THE PERSECUTION AND ASSASSINATION OF JEAN-PAUL MARAT AS PERFORMED BY THE INMATES OF THE ASYLUM OF CHARENTON UNDER THE DIRECTION OF THE MARQUIS de SADE*
Theatre of the Absurd isn’t fashionable anymore. It’s a style that has faded as surely as 18th century mannerist plays. But I miss the old guard: Eugene Ionesco, Samuel Beckett, Harold Pinter, for example, and wonder why their visions, so startling and so full of protest, don’t draw an audience in a world full of madness. We still have holocausts raging in Darfur or the Congo or the Sudan. We are still fighting wars to end wars. We continue to describe a mother and child blown up by a misfired bomb as collateral damage. If there was ever a time when we needed writers who can magnify our insanities to make them clear, it is now.
(“The Death of Marat” by Jacques-Louis David)
So where are they, these men attuned to our lunacies? Have they become blind to the absurdity of our pouring billions of dollars into Pakistan, a country whose leaders gave shelter to Osama Bin Laden? And what of our “friends” in Saudi Arabia? Where is there a Beckett to illuminate the money trail that leads from them to al-Qaeda (Anthony Summers & Robbyn Swan, “The Kingdom and the Towers”)? We need an absurdist to show us the folly of slaughtering herds of endangered elephants so that their tusks can be carved into miniature replicas of that majestic animal (“The Agony and Ivory” by Alex Shoumatoff, Vanity Fair August 2011).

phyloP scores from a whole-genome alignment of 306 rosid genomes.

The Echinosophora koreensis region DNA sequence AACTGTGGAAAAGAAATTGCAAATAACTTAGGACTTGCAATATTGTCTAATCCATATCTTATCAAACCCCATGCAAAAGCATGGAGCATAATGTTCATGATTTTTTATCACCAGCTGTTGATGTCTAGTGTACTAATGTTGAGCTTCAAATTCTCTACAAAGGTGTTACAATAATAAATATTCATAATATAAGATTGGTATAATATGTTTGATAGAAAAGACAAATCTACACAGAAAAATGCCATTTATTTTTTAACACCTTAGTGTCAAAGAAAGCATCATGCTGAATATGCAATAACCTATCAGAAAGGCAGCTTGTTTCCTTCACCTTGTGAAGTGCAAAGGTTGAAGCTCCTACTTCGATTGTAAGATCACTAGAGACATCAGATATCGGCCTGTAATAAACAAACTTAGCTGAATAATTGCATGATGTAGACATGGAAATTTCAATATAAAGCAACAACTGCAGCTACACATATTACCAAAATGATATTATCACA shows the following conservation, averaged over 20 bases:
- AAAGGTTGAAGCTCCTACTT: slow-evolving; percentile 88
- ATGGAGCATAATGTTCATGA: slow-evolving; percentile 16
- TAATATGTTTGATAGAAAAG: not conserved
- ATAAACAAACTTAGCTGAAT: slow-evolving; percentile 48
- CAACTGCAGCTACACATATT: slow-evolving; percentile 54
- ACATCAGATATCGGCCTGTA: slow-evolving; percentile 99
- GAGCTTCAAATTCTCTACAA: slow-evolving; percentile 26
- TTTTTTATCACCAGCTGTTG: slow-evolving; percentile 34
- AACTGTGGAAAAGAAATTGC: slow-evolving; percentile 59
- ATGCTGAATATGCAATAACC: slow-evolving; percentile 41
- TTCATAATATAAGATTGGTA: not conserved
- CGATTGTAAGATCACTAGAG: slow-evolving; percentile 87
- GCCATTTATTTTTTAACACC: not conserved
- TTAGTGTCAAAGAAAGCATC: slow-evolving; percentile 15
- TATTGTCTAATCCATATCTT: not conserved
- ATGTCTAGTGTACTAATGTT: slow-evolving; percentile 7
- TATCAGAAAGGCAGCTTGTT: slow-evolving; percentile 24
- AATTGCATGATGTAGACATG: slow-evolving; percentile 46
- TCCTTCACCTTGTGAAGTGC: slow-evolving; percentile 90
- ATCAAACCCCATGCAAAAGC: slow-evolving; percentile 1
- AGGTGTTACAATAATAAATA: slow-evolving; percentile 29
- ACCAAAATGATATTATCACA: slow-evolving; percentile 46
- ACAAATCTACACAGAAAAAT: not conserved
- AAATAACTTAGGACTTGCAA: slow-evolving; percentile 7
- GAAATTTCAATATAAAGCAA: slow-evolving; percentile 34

Ionesco, Beckett, Pinter, Brecht… where are your disciples? Where are the writers who can hold up a mirror to the madness in Congress – who can reveal the contorted, angry faces of leaders who would rather drag the country to the brink of collapse than compromise?
*Play by David Weiss